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Ask Dr. Boo!

Each month we will feature Dr. Boo’s responses to questions from our heart families.

Email info@enduringhearts.org with your questions today!

Q: What should you do if you need a second opinion about a treatment plan or concern about your child? How should you go about it?

A: This is an important set of questions. I want to start by making some points that form the basis for my responses to your questions about second opinions.

Parents are the decision-makers for children with a new heart.

The first point to open this discussion is that parents should be fully involved with the care, and care decisions, of their child who has had a heart transplant. Just like parents should be involved in their child’s education, they should be involved in their child’s health care decisions. The keyword here is that you are a decision-maker for your child. That begins with your decision about whether to begin on the transplant pathway.

Parents are members of their child’s team caring for their new heart. 

The second point is that from the transplant team’s perspective, you are a ‘member’, not an observer. Expect this and embrace this and ask a lot of questions. With your involvement, there is a higher likelihood of your child living to reach all their dreams. Just like other members of your child’s transplant team, you will need to commit to going to ‘transplant care school’, starting with the basics. You should then advance to become skilled at independent learning starting with how you/your care team communicates. You will then progress to be able to ask questions and have enough knowledge to learn and understand the “why’s” and alternatives to the various challenges that pop up now and then in your child’s life. I cannot stress enough how important it is for the family to be an active and communicating member of the team.

Care decisions are seldom black and white in caring for your child with a new heart. 

Many care decisions are difficult to make. Remember you are a member of a team, so you need to be able to understand why certain decisions for your child are difficult. Only you can factor in how any care decision might affect your family.

How to know when to get a second opinion?

Caution: Second opinions are not designed to handle medical emergencies or provide immediate treatment guidance.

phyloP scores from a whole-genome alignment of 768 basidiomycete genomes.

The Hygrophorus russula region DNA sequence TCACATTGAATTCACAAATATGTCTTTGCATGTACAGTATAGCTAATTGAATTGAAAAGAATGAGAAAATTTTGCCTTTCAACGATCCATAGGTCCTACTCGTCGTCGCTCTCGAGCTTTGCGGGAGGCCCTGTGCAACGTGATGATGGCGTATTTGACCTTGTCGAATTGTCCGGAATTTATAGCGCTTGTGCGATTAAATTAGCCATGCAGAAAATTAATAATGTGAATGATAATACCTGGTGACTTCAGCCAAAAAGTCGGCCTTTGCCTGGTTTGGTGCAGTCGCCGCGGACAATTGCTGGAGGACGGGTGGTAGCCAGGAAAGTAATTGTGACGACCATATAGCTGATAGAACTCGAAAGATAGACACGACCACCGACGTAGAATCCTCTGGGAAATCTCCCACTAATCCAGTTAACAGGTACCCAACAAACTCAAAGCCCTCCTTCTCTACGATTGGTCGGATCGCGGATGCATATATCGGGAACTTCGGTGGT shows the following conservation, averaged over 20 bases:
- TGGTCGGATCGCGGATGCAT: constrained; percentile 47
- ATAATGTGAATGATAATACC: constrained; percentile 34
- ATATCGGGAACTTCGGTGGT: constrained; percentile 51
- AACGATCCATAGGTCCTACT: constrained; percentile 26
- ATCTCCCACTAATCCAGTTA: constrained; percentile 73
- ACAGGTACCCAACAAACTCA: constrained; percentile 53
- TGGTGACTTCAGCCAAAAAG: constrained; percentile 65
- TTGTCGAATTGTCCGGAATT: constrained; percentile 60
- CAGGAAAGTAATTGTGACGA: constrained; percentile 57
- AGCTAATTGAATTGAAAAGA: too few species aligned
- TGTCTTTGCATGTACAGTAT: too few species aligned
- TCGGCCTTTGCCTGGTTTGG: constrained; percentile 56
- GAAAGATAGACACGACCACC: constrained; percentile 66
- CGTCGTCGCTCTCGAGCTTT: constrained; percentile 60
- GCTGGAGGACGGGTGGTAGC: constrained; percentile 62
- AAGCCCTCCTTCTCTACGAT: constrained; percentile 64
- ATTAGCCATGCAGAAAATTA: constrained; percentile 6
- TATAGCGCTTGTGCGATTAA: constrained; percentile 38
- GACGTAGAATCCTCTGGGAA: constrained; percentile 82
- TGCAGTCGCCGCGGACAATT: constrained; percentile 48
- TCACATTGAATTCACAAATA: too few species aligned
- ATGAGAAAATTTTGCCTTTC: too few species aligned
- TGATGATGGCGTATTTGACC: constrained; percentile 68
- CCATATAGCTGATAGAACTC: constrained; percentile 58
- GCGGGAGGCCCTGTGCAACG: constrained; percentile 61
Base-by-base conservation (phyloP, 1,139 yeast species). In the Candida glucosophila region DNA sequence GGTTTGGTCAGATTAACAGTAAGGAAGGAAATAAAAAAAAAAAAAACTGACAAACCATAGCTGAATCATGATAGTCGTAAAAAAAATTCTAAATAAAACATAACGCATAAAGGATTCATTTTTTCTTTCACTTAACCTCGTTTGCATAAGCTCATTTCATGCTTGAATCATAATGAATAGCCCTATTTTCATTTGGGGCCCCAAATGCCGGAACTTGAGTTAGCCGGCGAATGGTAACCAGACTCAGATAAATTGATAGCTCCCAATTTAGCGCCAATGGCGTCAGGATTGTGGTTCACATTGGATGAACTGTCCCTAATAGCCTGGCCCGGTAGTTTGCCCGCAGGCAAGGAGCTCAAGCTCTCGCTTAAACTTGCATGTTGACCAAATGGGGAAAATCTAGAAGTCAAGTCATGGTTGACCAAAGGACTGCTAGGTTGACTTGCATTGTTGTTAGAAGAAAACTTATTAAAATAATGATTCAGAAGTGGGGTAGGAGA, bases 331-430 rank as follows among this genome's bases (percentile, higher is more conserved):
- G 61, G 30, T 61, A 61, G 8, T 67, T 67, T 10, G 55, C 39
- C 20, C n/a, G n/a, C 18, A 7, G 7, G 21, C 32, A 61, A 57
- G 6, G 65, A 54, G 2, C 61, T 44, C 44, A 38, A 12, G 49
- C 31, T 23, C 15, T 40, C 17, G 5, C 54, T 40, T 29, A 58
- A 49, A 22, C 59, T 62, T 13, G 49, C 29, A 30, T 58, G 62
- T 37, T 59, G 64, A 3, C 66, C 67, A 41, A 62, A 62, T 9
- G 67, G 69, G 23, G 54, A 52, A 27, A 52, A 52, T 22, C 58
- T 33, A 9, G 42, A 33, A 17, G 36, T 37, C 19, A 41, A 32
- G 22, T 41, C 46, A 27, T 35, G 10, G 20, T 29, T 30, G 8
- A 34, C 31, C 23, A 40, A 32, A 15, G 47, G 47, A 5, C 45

Rule #1: With any care decision, you as a parent should understand what is planned, why and what are the risks and benefits to your child. Ask all your questions to your other team members, doctors, and coordinators. Do not be embarrassed to ask your team questions. Most of the time that is enough.

Remember, a new management decision has consequences and you most certainly will have questions and concerns- maybe even fears. While all of these reactions are normal, it doesn’t mean you need to accept everything you hear at face value. The next step should be to ask questions. In the Pediatric Heart Transplant World, we are all Medical Students on our first day of class trying to figure everything out. Which is why Enduring Hearts is dedicated to supporting more research for children who have had a heart transplant.

Rule #2: Practice smart research methods and use reliable sources.  

How to get a second opinion?

Rule #3: Depending on your comfort level with a care recommendation, don’t be afraid to trust your judgment.

If you feel like you need more reassurance, then you should ASK YOUR DOCTOR. Ask if he/she knows someone they would recommend for a second opinion. You will likely be continuing care with your child’s current team, so you need to be transparent. You should not hesitate to get a second opinion for fear of offending your physician, you are seeking help to decide about your child’s care situation. In fact, most physicians encourage second and even third opinions, especially when it involves a major care decision.

See also, Heart-To-Heart Talk to Your Doctor.

The Smart Researcher: A Guide to Online Medical Education (AHA)

The Internet can be very helpful, but you must know how to sort reliable science from junk. Tip #1: Know your site when reading a medical site. There should be an “About Us” tag that tells you who maintains the site and why. If this section is missing, or if the site seems focused on selling something, look elsewhere or proceed with skepticism.

Who can you trust? Tip #2 Use Reliable Sources. 

The most reliable sources include accredited medical schools, university teaching hospitals and reputable nonprofit organizations such as the American Heart Association. These websites (which end in .edu and .org) provide health information and libraries. Government sources such as the National Institute of Health, the Center for Disease Control and Prevention and the Department of Health and Human Services are also reliable. The National Library of Medicine has created a 16-minute online tutorial that teaches you how to evaluate information on the web, find the tutorial here.